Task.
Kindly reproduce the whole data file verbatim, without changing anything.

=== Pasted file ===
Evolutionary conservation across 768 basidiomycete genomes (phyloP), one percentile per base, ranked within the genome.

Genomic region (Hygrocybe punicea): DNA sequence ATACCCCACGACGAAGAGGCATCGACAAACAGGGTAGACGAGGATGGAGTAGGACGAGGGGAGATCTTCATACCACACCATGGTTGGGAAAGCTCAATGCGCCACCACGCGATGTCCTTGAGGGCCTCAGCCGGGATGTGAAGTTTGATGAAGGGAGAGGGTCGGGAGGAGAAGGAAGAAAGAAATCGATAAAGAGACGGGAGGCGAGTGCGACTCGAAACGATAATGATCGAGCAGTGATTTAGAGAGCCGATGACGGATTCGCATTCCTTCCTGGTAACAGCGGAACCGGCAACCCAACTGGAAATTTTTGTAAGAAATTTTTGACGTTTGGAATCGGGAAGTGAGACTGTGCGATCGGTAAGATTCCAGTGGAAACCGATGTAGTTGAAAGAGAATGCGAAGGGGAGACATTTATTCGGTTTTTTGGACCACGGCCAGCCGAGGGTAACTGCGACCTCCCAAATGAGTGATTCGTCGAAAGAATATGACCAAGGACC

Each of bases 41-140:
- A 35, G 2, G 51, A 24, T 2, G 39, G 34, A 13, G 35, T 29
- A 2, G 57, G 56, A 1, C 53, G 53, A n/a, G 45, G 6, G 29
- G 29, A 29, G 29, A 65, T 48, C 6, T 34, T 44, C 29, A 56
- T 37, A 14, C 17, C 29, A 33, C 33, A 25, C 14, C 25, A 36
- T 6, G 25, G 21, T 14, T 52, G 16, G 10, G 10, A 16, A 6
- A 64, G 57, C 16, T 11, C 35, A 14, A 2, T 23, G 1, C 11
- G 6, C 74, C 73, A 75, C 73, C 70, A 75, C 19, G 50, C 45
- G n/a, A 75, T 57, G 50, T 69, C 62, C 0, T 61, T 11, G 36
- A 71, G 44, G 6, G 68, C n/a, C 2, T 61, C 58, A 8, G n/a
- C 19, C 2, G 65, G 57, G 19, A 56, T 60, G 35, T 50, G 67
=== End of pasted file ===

Evolutionary conservation across 768 basidiomycete genomes (phyloP), one percentile per base, ranked within the genome.

Genomic region (Hygrocybe punicea): DNA sequence ATACCCCACGACGAAGAGGCATCGACAAACAGGGTAGACGAGGATGGAGTAGGACGAGGGGAGATCTTCATACCACACCATGGTTGGGAAAGCTCAATGCGCCACCACGCGATGTCCTTGAGGGCCTCAGCCGGGATGTGAAGTTTGATGAAGGGAGAGGGTCGGGAGGAGAAGGAAGAAAGAAATCGATAAAGAGACGGGAGGCGAGTGCGACTCGAAACGATAATGATCGAGCAGTGATTTAGAGAGCCGATGACGGATTCGCATTCCTTCCTGGTAACAGCGGAACCGGCAACCCAACTGGAAATTTTTGTAAGAAATTTTTGACGTTTGGAATCGGGAAGTGAGACTGTGCGATCGGTAAGATTCCAGTGGAAACCGATGTAGTTGAAAGAGAATGCGAAGGGGAGACATTTATTCGGTTTTTTGGACCACGGCCAGCCGAGGGTAACTGCGACCTCCCAAATGAGTGATTCGTCGAAAGAATATGACCAAGGACC

Each of bases 41-140:
- A 35, G 2, G 51, A 24, T 2, G 39, G 34, A 13, G 35, T 29
- A 2, G 57, G 56, A 1, C 53, G 53, A n/a, G 45, G 6, G 29
- G 29, A 29, G 29, A 65, T 48, C 6, T 34, T 44, C 29, A 56
- T 37, A 14, C 17, C 29, A 33, C 33, A 25, C 14, C 25, A 36
- T 6, G 25, G 21, T 14, T 52, G 16, G 10, G 10, A 16, A 6
- A 64, G 57, C 16, T 11, C 35, A 14, A 2, T 23, G 1, C 11
- G 6, C 74, C 73, A 75, C 73, C 70, A 75, C 19, G 50, C 45
- G n/a, A 75, T 57, G 50, T 69, C 62, C 0, T 61, T 11, G 36
- A 71, G 44, G 6, G 68, C n/a, C 2, T 61, C 58, A 8, G n/a
- C 19, C 2, G 65, G 57, G 19, A 56, T 60, G 35, T 50, G 67